Inside Heartbreak Hotel
The Broadway Playhouse production focuses on the challenging route Elvis took to superstardom
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IN practically every Elvis Presley production, audiences can expect some booming music, screaming fans and a whole lot of shaking going on. In Heartbreak Hotel, the new musical at Broadway Playhouse through September 30, that’s what you get as the story focuses on “The King’s” historic grasp on the music world from 1954 through 1957.
During that time, Elvis was coming into his own, guided by Sun Records’ Sam Phillips as he began to make an indelible mark while climbing the ladder on his way to becoming one of the most popular entertainers in the world. Thrust into the spotlight on stage is Eddie Clendening, who convincingly transforms into the former truck driver, displaying his unique mannerisms, his gyrating moves and exhibiting more than a semblance of Presley’s voice on familiar songs such as “That’s All Right,” “All Shook Up,” “Blue Suede Shoes,” “Don’t Be Cruel,” “Jailhouse Rock” and “Heartbreak Hotel.”
As some observers have noted, perhaps Clendening has become the quintessential Elvis impersonator, viewed by some as “the Elvis” among many who have portrayed the singer/actor for years. It was Clendening who last year originated the role of Presley in the highly regarded production of Heartbreak Hotel at the Ogunquit Playhouse in Maine. Prior to that portrayal, the Denver native and rockabilly enthusiast, who has played Elvis more than 2,200 times, originated the role in Million Dollar Quartet on Broadway and performed the same role at Chicago’s Apollo Theater, where the show ran for nearly eight years.
Heatrbreak Hotel, written and directed by Floyd Mutrux, is the prequel to Million Dollar Quartet, the historic night when Presley, Johnny Cash, Jerry Lee Lewis and Carl Perkins came together at Memphis’ Sun Records in 1956. Hotel chronicles Presley’s early years, delving into some areas that other productions rarely (if ever) highlight. As the show’s title indicates, Presley had to face several devastating matters of the heart, personally and professionally. There was the crushing breakup with his high school sweetheart (played superbly by Erin Burniston), the lasting pain of having to split with Phillips, even though Sun Records probably couldn’t help him realize his full potential, and he had to deal with the fact that his new handlers deemed it necessary to separate him from his longtime band, The Blue Moon Boys, who had been with him from the beginning.
Actor/singer/musician Eddie Clendening takes on the role of Elvis Presley in Heartbreak Hotel at Broadway Playhouse.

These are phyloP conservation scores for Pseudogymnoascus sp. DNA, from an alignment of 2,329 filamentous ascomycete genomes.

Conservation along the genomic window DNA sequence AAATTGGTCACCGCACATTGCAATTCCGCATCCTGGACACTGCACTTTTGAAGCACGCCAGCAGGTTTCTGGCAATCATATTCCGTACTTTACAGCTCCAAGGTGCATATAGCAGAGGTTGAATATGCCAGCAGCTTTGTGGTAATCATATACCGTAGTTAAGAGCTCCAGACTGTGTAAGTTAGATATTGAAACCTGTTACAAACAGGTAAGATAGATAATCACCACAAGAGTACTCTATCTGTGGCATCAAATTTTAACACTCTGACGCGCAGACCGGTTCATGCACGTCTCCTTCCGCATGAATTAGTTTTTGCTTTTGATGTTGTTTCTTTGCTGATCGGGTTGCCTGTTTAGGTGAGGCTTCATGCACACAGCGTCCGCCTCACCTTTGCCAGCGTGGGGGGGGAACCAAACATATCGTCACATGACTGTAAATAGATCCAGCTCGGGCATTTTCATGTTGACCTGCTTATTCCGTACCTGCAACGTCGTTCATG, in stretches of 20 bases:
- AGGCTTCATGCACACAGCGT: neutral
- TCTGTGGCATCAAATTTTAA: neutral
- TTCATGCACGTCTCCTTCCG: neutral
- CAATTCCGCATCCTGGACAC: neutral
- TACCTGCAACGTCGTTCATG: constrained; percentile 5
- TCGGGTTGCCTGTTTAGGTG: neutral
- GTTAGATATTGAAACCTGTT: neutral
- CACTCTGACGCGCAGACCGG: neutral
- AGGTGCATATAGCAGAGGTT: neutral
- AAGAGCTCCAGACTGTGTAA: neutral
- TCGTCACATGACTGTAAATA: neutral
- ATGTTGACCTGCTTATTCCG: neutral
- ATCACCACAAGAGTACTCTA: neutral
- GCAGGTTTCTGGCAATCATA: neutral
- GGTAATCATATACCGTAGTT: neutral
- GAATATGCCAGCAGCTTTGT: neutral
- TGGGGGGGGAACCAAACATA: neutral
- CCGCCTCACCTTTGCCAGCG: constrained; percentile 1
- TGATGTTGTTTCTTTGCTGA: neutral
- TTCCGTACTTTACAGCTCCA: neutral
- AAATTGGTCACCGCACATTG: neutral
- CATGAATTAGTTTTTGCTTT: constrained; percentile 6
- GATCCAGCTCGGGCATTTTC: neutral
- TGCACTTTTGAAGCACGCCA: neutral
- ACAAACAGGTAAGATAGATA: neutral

Presley's ascension to stardom had a negative effect on his relationship with his high school sweetheart (Erin Burniston), especially after Col. Tom Parker (Jerry Kernion) took over.
The production goes even further, revealing other tidbits, including Elvis’ fascination with actor James Dean, star of Rebel Without a Cause and other ‘50s movies before his death at 24 after an automobile accident in 1955. But it’s the music that’s the star of this show. Aside from Clendening, who displays his usual excellence as “The King,” the cast is filled with other talented musicians and vocalists, beginning with Geno Henderson, a veteran of the Los Angeles music scene who helps to tell the story by performing the music of those who influenced Elvis, including Chuck Berry, B.B. King, Ike Turner and Jackie Wilson. Matt Codina, Zach Lentino and Jamie Pittle raised the level as The Blue Moon Boys; while singers Katherine Lee Bourné and Takesha Meshé Kizart delivered the influential music Elvis heard in hot spots such as The Red Rooster, Cadillac Lounge and the Panama Café. Not to be overlooked are the solid performances of Jerry Kernion as Col. Tom Parker, who described Elvis as an “ass-shaking, guitar-playing, boogie-woogie man”’; Matt McKenzie (Sam Phillips); Colte Julian (disc jockey Dewey Phillips), Andrea Collier (Sally Wilbourn) and Chicago-favorite Darcy Jo Wood as record producer Marion Keisker.
Heartbreak Hotel gives the audience a kind of behind-the-scenes look at the making of an international heartthrob. It highlights some of the really tough decisions Elvis had to make and how those decisions affected him as a man and performer. In the end, Hotel is not all about the bright lights of fame. In fact, it showcases the real struggle––and sometimes the heartbreak––that come along with being a star.
For more information and tickets, go to www.broadwayinchicago.com.